Contract bids are designed to meet the requirements of the three basic types of contract bid proposals. Some contract bids are sealed and others are open for revision. The three types of contract bids are: Invitations for Bids (IFP) are also known as sealed bids and are generally used by companies or agencies looking for supply vendors or construction services. The IFP proposal contains the contract specifications and bidders must meet these requirements in order to be eligible for consideration. These types of contract bids are sealed as soon as they submitted and cannot be changed during or after the bidding process. The lack of negotiation makes this a highly competitive form of contract bidding in which the contract holder maintains tight control over the entire process. Request for Quote (RFQ) is similar to an IFP where the contract specifications are outlined thoroughly in the proposal. However with a RFQ, contract bidders are allowed to meet with the company or agency before submitting a bid to ask questions or discuss various issues. These bids are sometimes open for revision and modification after they have been submitted. Request for Proposal (RFP) is a contract proposal that is usually used for a specialized service where it is hard for a contract holder to estimate a specific dollar amount. The company or agency offering the contract gives a general idea of the services it is looking for in its initial proposal. Contract bidders are usually required to attend pre-bid meetings where the contract requirements are discussed and further defined. The contract bidder submits a bid, which contains the specifications for the project and they set the dollar amount. RFP contract bids are often open for renegotiation during the contract process and after the contract has been awarded.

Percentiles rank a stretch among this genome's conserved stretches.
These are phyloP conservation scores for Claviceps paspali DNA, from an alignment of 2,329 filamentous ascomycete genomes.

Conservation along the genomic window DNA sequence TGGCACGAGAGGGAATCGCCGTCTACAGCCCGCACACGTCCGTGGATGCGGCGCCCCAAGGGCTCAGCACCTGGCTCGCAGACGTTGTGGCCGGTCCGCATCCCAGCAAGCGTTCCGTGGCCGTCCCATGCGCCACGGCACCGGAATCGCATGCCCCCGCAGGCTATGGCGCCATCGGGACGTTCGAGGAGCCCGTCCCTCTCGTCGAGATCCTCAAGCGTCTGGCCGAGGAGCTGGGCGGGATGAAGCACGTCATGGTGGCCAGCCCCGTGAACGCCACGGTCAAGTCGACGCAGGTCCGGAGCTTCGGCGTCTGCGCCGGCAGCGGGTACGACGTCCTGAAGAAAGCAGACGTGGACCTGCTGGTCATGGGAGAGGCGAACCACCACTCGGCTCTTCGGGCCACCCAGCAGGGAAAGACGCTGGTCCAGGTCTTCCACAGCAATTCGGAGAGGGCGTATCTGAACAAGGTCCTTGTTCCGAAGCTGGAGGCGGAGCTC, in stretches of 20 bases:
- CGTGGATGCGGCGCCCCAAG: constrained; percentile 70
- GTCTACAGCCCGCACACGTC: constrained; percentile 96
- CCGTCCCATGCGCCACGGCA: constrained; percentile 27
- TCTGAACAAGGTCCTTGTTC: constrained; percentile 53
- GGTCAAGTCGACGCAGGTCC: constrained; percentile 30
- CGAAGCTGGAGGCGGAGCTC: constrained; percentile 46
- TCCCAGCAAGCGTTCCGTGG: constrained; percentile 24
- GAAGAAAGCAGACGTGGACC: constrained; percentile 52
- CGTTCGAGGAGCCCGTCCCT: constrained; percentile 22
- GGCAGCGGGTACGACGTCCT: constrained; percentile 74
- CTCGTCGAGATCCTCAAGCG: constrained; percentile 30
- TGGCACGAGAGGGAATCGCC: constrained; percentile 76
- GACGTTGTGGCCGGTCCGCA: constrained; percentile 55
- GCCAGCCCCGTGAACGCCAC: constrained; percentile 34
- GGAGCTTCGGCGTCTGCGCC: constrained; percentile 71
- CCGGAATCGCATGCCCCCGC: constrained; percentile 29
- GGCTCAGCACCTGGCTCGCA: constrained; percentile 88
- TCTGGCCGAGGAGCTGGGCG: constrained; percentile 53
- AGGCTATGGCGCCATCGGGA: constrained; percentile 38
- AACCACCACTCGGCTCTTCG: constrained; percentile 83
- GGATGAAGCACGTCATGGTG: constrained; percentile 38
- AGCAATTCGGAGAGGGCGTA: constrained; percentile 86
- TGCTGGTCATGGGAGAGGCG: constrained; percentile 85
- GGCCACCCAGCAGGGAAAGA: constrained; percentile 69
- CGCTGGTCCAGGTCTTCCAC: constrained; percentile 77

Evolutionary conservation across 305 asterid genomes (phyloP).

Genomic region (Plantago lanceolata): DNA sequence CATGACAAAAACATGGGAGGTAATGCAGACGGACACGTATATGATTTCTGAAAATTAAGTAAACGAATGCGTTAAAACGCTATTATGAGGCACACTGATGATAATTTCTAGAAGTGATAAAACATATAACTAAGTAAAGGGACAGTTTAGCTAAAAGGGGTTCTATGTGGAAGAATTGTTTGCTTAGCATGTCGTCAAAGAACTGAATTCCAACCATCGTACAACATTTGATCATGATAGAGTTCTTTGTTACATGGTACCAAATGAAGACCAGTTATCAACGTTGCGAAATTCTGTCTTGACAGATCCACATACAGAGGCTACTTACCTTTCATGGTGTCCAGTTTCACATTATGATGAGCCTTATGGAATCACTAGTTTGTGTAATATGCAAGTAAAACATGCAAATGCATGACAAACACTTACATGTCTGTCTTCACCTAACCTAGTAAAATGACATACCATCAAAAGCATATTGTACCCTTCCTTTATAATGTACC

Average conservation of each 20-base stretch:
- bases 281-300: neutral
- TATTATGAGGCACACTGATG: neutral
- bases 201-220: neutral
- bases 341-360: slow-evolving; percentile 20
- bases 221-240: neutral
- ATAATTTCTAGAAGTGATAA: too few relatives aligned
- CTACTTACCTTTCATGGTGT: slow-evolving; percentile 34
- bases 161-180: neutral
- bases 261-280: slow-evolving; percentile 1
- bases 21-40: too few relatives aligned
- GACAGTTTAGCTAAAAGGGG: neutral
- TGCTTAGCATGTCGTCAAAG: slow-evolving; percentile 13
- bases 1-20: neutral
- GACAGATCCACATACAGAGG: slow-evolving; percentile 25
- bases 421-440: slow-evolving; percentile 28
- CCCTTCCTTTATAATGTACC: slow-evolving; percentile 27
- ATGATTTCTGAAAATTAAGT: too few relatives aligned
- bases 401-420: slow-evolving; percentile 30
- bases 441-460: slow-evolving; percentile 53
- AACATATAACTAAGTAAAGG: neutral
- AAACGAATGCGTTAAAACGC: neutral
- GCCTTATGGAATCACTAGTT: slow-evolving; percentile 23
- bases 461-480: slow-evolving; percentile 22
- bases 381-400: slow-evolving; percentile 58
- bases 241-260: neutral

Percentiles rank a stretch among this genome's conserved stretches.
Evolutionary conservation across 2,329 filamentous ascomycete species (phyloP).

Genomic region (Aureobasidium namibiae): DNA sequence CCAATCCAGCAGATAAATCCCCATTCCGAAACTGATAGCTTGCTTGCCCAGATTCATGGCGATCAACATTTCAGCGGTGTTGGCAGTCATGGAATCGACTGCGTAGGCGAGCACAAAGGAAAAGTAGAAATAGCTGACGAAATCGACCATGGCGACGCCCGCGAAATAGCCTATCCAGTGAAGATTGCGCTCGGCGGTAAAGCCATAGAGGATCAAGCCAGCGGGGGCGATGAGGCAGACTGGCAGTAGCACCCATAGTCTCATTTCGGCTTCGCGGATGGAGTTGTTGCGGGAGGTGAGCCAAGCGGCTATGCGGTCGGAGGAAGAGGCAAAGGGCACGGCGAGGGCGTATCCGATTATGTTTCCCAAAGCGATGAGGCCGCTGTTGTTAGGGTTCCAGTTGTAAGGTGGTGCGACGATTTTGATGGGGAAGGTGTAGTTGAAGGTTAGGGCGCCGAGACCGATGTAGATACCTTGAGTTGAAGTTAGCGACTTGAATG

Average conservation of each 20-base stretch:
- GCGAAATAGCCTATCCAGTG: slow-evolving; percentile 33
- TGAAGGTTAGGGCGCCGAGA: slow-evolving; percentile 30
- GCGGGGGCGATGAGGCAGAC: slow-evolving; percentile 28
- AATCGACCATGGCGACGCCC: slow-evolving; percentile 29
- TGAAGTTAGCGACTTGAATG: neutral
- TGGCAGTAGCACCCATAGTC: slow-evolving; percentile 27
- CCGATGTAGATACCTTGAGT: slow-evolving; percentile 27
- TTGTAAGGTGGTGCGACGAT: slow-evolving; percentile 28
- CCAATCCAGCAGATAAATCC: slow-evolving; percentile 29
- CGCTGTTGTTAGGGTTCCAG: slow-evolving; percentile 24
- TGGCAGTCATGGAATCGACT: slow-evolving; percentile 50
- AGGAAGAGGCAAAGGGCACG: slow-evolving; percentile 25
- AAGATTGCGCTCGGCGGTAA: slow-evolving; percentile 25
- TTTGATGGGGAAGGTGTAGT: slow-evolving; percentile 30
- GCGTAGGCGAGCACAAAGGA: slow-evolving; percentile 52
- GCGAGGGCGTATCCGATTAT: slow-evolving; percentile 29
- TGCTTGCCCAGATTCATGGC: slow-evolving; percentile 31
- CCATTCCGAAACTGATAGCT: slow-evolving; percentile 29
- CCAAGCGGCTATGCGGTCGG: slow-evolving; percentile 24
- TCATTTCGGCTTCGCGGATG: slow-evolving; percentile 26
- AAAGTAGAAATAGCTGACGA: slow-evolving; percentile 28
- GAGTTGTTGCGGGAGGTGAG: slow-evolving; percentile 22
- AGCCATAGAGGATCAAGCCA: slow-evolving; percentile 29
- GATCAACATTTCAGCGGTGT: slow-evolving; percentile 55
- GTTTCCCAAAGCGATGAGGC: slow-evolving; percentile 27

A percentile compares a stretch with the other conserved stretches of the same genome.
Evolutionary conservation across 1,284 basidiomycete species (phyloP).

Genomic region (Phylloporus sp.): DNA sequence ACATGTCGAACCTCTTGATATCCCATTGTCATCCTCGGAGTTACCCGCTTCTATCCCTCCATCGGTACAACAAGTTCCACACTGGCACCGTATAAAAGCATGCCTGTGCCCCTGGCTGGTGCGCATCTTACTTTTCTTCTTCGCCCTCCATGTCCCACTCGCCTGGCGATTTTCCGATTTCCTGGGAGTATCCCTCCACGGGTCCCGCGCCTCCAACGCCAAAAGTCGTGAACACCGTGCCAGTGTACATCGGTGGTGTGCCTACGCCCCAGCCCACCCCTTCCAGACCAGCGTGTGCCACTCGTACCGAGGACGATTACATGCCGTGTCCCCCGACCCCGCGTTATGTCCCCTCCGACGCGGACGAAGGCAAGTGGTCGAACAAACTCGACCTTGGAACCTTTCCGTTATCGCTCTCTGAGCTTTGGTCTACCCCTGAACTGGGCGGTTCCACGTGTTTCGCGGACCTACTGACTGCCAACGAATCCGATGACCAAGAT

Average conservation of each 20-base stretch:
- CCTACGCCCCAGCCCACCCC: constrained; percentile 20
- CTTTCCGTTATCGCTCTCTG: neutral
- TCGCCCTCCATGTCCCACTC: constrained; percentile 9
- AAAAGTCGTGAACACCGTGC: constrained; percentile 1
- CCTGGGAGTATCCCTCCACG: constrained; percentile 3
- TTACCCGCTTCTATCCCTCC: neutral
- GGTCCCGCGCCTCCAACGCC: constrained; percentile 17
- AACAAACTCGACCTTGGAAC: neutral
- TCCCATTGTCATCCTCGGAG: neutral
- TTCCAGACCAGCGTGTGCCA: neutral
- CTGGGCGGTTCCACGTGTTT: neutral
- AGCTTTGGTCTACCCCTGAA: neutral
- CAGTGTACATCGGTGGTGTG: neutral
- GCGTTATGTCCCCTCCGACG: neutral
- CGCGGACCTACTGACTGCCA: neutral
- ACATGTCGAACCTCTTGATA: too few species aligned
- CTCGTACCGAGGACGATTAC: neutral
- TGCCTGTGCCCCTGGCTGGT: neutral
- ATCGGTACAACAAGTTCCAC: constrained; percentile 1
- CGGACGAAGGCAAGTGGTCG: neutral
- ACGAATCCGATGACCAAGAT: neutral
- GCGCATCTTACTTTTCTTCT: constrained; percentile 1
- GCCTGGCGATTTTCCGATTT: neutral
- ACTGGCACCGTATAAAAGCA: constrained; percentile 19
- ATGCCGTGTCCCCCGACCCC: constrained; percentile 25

Most contract bidding procedures involve a time frame that can last for a few weeks to a few months. The usual bidding procedure runs as follows: 1. The bid proposal is publicly advertised, usually either in newspapers or on a website. Proposals can be advertised for a week or up to a month. The proposal contains the contract specifications and provides instruction on how to obtain a proposal package. 2. Companies submit their contract bid proposals. Sometimes a pre-bid conference is required where the two parties can get together and discuss the contract details. 3. The bids are opened on a pre-specified date. They are read and the bid that closest meets the proposal requirements at the lowest price is awarded the contract. The winning bidder is then notified usually through a contract award letter.